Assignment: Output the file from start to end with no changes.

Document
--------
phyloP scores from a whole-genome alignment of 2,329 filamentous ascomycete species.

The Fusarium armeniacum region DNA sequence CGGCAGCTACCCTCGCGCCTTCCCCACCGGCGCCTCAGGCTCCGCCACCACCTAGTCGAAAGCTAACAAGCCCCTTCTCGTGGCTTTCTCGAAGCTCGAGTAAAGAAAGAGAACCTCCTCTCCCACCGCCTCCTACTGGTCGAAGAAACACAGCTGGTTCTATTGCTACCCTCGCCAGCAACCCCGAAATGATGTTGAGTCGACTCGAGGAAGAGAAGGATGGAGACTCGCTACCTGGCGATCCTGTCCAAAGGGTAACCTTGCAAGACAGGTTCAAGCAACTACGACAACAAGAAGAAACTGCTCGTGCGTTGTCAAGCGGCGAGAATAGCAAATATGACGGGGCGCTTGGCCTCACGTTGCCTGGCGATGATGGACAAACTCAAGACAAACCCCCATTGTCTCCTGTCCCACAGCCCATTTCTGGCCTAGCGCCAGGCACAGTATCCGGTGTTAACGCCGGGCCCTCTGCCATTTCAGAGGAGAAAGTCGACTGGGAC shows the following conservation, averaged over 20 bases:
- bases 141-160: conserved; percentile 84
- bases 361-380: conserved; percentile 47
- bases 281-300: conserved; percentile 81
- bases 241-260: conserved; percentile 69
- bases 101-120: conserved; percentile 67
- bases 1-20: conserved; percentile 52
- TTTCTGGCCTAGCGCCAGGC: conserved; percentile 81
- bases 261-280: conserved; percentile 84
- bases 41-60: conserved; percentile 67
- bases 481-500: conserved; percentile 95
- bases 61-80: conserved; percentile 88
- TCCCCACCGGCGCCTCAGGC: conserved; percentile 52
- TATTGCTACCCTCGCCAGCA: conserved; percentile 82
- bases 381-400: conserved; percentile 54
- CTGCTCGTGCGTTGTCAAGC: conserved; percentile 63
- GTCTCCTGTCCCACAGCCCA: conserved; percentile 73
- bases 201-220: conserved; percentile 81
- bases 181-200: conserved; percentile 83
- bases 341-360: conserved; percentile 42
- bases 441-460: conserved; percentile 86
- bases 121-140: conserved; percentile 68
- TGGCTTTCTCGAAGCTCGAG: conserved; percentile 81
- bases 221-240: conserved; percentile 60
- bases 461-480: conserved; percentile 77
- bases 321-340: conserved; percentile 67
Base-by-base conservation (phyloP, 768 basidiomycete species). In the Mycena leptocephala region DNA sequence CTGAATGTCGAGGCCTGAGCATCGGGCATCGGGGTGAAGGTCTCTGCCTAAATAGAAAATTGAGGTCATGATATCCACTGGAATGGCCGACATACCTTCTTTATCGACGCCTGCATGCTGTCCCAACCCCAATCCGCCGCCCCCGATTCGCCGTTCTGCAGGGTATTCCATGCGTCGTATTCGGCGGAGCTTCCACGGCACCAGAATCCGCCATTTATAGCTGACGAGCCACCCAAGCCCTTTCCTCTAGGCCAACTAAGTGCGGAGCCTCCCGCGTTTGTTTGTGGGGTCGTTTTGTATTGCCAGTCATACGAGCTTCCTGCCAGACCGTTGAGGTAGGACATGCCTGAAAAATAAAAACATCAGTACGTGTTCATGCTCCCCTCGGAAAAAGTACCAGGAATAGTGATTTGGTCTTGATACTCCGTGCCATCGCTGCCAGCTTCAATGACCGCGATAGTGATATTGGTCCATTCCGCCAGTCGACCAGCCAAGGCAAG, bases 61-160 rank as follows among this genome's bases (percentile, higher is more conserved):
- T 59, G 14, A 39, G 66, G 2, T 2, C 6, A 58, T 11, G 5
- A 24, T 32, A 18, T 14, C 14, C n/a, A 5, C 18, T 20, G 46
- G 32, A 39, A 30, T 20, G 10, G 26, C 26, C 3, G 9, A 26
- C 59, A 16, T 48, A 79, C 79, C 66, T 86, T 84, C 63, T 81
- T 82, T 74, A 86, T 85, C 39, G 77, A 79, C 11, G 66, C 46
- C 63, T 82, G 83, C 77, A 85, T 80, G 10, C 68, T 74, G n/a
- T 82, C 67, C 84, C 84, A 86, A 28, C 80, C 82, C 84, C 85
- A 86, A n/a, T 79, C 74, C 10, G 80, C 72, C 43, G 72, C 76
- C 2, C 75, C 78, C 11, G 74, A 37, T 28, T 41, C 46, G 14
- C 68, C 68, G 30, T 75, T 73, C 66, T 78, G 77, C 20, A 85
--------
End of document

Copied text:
phyloP scores from a whole-genome alignment of 2,329 filamentous ascomycete species.

The Fusarium armeniacum region DNA sequence CGGCAGCTACCCTCGCGCCTTCCCCACCGGCGCCTCAGGCTCCGCCACCACCTAGTCGAAAGCTAACAAGCCCCTTCTCGTGGCTTTCTCGAAGCTCGAGTAAAGAAAGAGAACCTCCTCTCCCACCGCCTCCTACTGGTCGAAGAAACACAGCTGGTTCTATTGCTACCCTCGCCAGCAACCCCGAAATGATGTTGAGTCGACTCGAGGAAGAGAAGGATGGAGACTCGCTACCTGGCGATCCTGTCCAAAGGGTAACCTTGCAAGACAGGTTCAAGCAACTACGACAACAAGAAGAAACTGCTCGTGCGTTGTCAAGCGGCGAGAATAGCAAATATGACGGGGCGCTTGGCCTCACGTTGCCTGGCGATGATGGACAAACTCAAGACAAACCCCCATTGTCTCCTGTCCCACAGCCCATTTCTGGCCTAGCGCCAGGCACAGTATCCGGTGTTAACGCCGGGCCCTCTGCCATTTCAGAGGAGAAAGTCGACTGGGAC shows the following conservation, averaged over 20 bases:
- bases 141-160: conserved; percentile 84
- bases 361-380: conserved; percentile 47
- bases 281-300: conserved; percentile 81
- bases 241-260: conserved; percentile 69
- bases 101-120: conserved; percentile 67
- bases 1-20: conserved; percentile 52
- TTTCTGGCCTAGCGCCAGGC: conserved; percentile 81
- bases 261-280: conserved; percentile 84
- bases 41-60: conserved; percentile 67
- bases 481-500: conserved; percentile 95
- bases 61-80: conserved; percentile 88
- TCCCCACCGGCGCCTCAGGC: conserved; percentile 52
- TATTGCTACCCTCGCCAGCA: conserved; percentile 82
- bases 381-400: conserved; percentile 54
- CTGCTCGTGCGTTGTCAAGC: conserved; percentile 63
- GTCTCCTGTCCCACAGCCCA: conserved; percentile 73
- bases 201-220: conserved; percentile 81
- bases 181-200: conserved; percentile 83
- bases 341-360: conserved; percentile 42
- bases 441-460: conserved; percentile 86
- bases 121-140: conserved; percentile 68
- TGGCTTTCTCGAAGCTCGAG: conserved; percentile 81
- bases 221-240: conserved; percentile 60
- bases 461-480: conserved; percentile 77
- bases 321-340: conserved; percentile 67
Base-by-base conservation (phyloP, 768 basidiomycete species). In the Mycena leptocephala region DNA sequence CTGAATGTCGAGGCCTGAGCATCGGGCATCGGGGTGAAGGTCTCTGCCTAAATAGAAAATTGAGGTCATGATATCCACTGGAATGGCCGACATACCTTCTTTATCGACGCCTGCATGCTGTCCCAACCCCAATCCGCCGCCCCCGATTCGCCGTTCTGCAGGGTATTCCATGCGTCGTATTCGGCGGAGCTTCCACGGCACCAGAATCCGCCATTTATAGCTGACGAGCCACCCAAGCCCTTTCCTCTAGGCCAACTAAGTGCGGAGCCTCCCGCGTTTGTTTGTGGGGTCGTTTTGTATTGCCAGTCATACGAGCTTCCTGCCAGACCGTTGAGGTAGGACATGCCTGAAAAATAAAAACATCAGTACGTGTTCATGCTCCCCTCGGAAAAAGTACCAGGAATAGTGATTTGGTCTTGATACTCCGTGCCATCGCTGCCAGCTTCAATGACCGCGATAGTGATATTGGTCCATTCCGCCAGTCGACCAGCCAAGGCAAG, bases 61-160 rank as follows among this genome's bases (percentile, higher is more conserved):
- T 59, G 14, A 39, G 66, G 2, T 2, C 6, A 58, T 11, G 5
- A 24, T 32, A 18, T 14, C 14, C n/a, A 5, C 18, T 20, G 46
- G 32, A 39, A 30, T 20, G 10, G 26, C 26, C 3, G 9, A 26
- C 59, A 16, T 48, A 79, C 79, C 66, T 86, T 84, C 63, T 81
- T 82, T 74, A 86, T 85, C 39, G 77, A 79, C 11, G 66, C 46
- C 63, T 82, G 83, C 77, A 85, T 80, G 10, C 68, T 74, G n/a
- T 82, C 67, C 84, C 84, A 86, A 28, C 80, C 82, C 84, C 85
- A 86, A n/a, T 79, C 74, C 10, G 80, C 72, C 43, G 72, C 76
- C 2, C 75, C 78, C 11, G 74, A 37, T 28, T 41, C 46, G 14
- C 68, C 68, G 30, T 75, T 73, C 66, T 78, G 77, C 20, A 85